2) The Breeds. The breeds you list are all varieties of the honeybee (A.mellifera) but there are other species grown and used commercially all over the world. Bumblebees (Bombus) are bred commercially and internationally to pollinate greenhouse tomatoes. The Chinese domesticated their own honeybee (Apis cerana) thousands of years ago and these bees pollinate fruit and vegetable crops throughout much of eastern Asia. Blue orchard bees (Osmia) are also kept commercially and some authorities think they do a great job pollinating almonds. It's estimated that 15 - 20 million leaf cutter bees (Megachile rotundata) are produced annually to pollinate alfalfa (primary feed for our cattle and poultry).
3) Anatomy. The actual proboscis (described but not pictured in the photo) is not an airtight sucking device. Your staff confused it with the cibarium (inside the bee's head) which does aid in sucking but the actual proboscis of a honeybee is tipped with a hairy spoon so it works more like a cat's tongue (lapping not sucking).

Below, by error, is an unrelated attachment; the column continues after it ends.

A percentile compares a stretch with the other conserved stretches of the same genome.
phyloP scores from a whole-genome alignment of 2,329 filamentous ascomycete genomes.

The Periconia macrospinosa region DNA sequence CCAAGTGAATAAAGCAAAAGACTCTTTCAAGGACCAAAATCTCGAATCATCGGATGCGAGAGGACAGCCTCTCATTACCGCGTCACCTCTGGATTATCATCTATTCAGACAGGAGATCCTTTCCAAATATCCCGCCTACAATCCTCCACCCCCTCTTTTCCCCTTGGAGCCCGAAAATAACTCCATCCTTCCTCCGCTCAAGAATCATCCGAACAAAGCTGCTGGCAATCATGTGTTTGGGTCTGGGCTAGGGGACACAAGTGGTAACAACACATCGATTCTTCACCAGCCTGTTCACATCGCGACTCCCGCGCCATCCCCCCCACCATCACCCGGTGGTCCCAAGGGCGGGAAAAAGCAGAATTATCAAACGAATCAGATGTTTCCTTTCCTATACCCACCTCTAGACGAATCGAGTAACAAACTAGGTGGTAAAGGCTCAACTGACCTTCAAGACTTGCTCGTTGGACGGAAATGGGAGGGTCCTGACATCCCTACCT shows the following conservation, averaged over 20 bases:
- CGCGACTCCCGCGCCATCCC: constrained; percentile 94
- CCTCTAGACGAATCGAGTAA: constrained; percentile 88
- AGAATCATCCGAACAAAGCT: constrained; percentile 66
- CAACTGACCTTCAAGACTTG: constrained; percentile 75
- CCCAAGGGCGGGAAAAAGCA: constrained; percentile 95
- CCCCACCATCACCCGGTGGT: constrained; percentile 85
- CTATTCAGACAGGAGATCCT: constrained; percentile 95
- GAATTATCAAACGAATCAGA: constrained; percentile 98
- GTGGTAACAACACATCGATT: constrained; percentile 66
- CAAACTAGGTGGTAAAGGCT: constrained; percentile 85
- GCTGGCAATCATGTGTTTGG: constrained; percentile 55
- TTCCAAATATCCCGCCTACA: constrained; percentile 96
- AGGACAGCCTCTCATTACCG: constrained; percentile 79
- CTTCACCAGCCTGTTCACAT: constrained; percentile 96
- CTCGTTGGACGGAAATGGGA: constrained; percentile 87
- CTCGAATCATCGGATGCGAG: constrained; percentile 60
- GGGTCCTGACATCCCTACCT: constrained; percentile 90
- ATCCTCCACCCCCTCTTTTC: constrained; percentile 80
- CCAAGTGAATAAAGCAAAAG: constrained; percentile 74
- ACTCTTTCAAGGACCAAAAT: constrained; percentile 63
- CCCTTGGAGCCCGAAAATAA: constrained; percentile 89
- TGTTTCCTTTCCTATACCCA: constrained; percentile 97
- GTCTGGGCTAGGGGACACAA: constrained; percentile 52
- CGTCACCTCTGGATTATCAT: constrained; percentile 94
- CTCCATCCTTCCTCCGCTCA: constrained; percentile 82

4) Anatomy. Yes, honeybees do have an electrostatic charge and this picks up pollen when the worker honeybee visits a flower only for nectar. However, most of the pollen they pick up occurs when they actively scrape male flower organs known as anthers. Your photos of the honeybee did not point out the corbiculae (pollen baskets) on the hind legs used specially to haul pellets of pollen foraged actively by a worker.
The Impact On The Farm PP.30-31.
1) This is misleading. Asparagus, broccoli, onion and celery do not require pollination prior to harvest. We would find them distasteful (stringy, bitter or dry) if they were picked after they flowered. These vegetables need bee-pollination to produce next season's supply of commercial seeds that companies then sell to farmers and gardeners. No one eats a bee-pollinated asparagus that has "gone to seed."